Bernard Pomerance, the Brooklyn-born playwright best known for his compelling drama The Elephant Man, died August 26 at his home in Galisteo, New Mexico. He was 76. The cause of death was complications from cancer, according to his longtime agent, Alan Brodie.
Pomerance garnered international acclaim for his 1977 play The Elephant Man, based on the life of 19th century Londoner Joseph Merrick, a 23-year-old man afflicted with a rare genetic condition that produced huge growths of flesh and bone on his body. The compelling drama received its London premiere in 1977, and later transferred to Broadway April 19, 1979, earning Pomerance the 1979 Tony Award for Best Play.
“Bernard was a wonderful client and friend whom I have known for nearly 40 years. He was a visionary—always passionate about his writing and unafraid of tackling big challenging topics,” Brodie told Playbill. “Aside from being a wonderful writer, he was always generous, courteous and kind to all of us at Alan Brodie Representation. Representing him was a real pleasure and we shall all miss him.”
Born Bernard Kline Pomerance in Brooklyn, New York in 1940, he studied at the University of Chicago before moving to London in 1968 where he began his career as a playwright. His first play, High in Vietnam, Hot Damn, premiered in 1972 at the Almost Free Theatre, a London fringe venue where works by Tom Stoppard were also produced.
Later that year Pomerance joined forces with High in Vietnam, Hot Damn director Roland Rees and David Aukin to found their own theatre company, Foco Novo, named after Pomerance’s play of the same title, which served as its inaugural production. Foco Novo premiered several of Pomerance’s plays, including Someone Else Is Still Someone and Quantrill in Lawrence.
The public sensation surrounding Merrick’s life had nearly slipped into obscurity by the 1970s when Pomerance’s brother brought the story to his attention. The play is based on the accounts of Sir Frederick Treves, a London surgeon who rescued Merrick from a Victorian street attraction where he was displayed as “The Elephant Man.” Treves’ notes and subsequent 1923 publication The Elephant Man and Other Reminisces misnamed Merrick as “John” instead of Joseph. The misnomer carried over to the character in Pomerance’s stage play.
The Elephant Man premiered in London on November 7, 1977, at the Hempstead Theatre in a co-production with Foco Novo. Rees directed the premiere, which starred David Schofield as John Merrick. His performance became a prototype for portraying Merrick onstage.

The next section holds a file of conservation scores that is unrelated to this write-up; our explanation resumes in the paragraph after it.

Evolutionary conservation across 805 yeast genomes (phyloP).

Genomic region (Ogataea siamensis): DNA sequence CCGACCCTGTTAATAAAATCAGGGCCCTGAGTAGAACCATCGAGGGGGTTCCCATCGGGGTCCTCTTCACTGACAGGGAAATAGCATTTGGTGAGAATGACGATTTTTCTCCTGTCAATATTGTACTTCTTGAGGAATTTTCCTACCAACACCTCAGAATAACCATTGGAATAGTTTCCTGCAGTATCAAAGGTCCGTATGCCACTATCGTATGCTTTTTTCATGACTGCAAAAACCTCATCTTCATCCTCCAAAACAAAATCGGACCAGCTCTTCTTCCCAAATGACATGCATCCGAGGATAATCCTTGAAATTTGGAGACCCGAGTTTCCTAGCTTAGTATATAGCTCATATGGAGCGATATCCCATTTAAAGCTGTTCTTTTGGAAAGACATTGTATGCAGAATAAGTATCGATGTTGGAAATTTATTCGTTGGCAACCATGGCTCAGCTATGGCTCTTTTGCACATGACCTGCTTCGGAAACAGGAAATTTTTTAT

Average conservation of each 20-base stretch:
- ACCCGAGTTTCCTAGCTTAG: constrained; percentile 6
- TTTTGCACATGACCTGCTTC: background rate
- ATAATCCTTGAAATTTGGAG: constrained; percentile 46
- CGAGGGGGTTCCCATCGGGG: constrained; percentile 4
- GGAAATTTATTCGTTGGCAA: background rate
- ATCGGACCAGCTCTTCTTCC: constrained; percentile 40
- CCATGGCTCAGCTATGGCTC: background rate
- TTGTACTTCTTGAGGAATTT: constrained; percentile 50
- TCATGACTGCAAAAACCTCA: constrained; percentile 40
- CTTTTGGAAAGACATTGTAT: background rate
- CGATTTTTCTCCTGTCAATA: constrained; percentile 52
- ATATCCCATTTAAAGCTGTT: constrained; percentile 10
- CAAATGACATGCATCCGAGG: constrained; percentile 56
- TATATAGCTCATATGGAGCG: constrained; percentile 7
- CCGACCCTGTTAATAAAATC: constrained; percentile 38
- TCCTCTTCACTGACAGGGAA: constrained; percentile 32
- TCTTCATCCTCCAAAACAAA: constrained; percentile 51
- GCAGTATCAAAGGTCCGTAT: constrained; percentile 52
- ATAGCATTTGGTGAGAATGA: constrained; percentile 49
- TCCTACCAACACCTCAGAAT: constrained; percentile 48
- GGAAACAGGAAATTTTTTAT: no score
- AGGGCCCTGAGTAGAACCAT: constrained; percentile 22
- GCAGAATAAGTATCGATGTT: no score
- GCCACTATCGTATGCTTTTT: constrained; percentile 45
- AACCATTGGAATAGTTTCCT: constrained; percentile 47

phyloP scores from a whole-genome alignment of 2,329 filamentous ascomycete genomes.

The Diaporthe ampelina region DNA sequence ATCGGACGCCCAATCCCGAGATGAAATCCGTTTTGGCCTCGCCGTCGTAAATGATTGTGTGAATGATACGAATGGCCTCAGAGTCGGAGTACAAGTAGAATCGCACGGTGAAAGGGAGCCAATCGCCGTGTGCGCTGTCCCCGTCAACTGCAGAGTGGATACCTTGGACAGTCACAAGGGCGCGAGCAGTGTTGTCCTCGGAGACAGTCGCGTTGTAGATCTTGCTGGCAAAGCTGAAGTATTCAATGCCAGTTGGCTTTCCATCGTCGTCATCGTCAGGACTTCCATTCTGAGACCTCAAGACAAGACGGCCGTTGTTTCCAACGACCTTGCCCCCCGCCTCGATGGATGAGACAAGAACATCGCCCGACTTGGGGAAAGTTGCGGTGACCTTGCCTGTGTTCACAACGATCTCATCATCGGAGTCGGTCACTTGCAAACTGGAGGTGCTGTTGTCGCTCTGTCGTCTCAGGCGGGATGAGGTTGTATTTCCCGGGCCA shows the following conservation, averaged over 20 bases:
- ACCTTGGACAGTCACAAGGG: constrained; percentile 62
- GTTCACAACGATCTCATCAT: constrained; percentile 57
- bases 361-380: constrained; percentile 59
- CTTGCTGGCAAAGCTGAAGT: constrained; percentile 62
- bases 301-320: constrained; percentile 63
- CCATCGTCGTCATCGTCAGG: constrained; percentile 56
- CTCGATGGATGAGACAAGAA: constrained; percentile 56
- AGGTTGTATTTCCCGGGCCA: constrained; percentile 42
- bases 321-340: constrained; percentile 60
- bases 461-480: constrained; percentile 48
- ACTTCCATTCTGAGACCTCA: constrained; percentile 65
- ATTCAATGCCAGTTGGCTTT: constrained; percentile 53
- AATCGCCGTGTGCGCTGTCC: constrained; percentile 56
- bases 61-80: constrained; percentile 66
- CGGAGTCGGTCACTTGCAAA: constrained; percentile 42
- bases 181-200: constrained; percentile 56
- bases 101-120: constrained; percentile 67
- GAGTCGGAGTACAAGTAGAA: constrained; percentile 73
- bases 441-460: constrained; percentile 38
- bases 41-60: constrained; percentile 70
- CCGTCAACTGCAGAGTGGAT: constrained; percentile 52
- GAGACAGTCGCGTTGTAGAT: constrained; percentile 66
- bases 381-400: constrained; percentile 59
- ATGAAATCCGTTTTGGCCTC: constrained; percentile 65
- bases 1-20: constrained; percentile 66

The script calls for Merrick to be portrayed without the use of prosthetics; requiring the actor to use his own physicality to suggest his condition, thus allowing the audience’s imagination to fill in the details. Actual photos of Merrick taken in the 1880s were used as projections in the original, a stylistic choice often replicated in other productions.
In his notes for the play, Pomerance wrote, “Merrick’s face was so deformed he could not express any emotion at all. His speech was very difficult to understand without practice. Any attempt to reproduce his appearance and his speech naturalistically—if it were possible—would seem to me not only counterproductive, but, the more remarkably successful, the more distracting from the play. For how he appeared, let slide projections suffice.”
The Elephant Man received its Off-Broadway premiere in January 1979, directed by Jack Hofsis and starring Philip Anglim as Merrick. The production transferred to the Booth Theatre on Broadway on April 19, 1979, and ran for 916 performances.
The play marked Pomerance’s first major New York production. In addition to the Tony Award for Best Play, Pomerance earned the New York Drama Critics Award, an Obie Award, a Drama Desk Award, and the Outer Critics Circle Award.
An unrelated film made by director David Lynch—also titled The Elephant Man—was released in 1980 and featured a heavily disguised John Hurt as Merrick. The film’s released resulted in a lawsuit filed on behalf of the play’s Broadway producers, who required that the film run a disclaimer stating it was not affiliated with Pomerance’s original stage production.
The Elephant Man was his only Broadway production. Pomerance’s later plays included Quantrill in Lawrence at the ICA London in 1981, and Melons at the Royal Shakespeare Company in 1984. Grove Press published a collection of his plays in 2001. His long form poem We Need to Dream All This Again was published by Penguin in 1988.
At the time of his death, Pomerance was preparing new productions of his plays Miranda and Spinoff.
Pomerance is survived by his children Moby and Eve, two grandchildren, William Mossek and Gabriel Pomerance, and a brother, Michael. His wife, Evelyn Franceschi died in 2015.
A memorial service will be planned for December in his hometown of Galisteo, New Mexico. Additional public memorials are being planned for New York and London.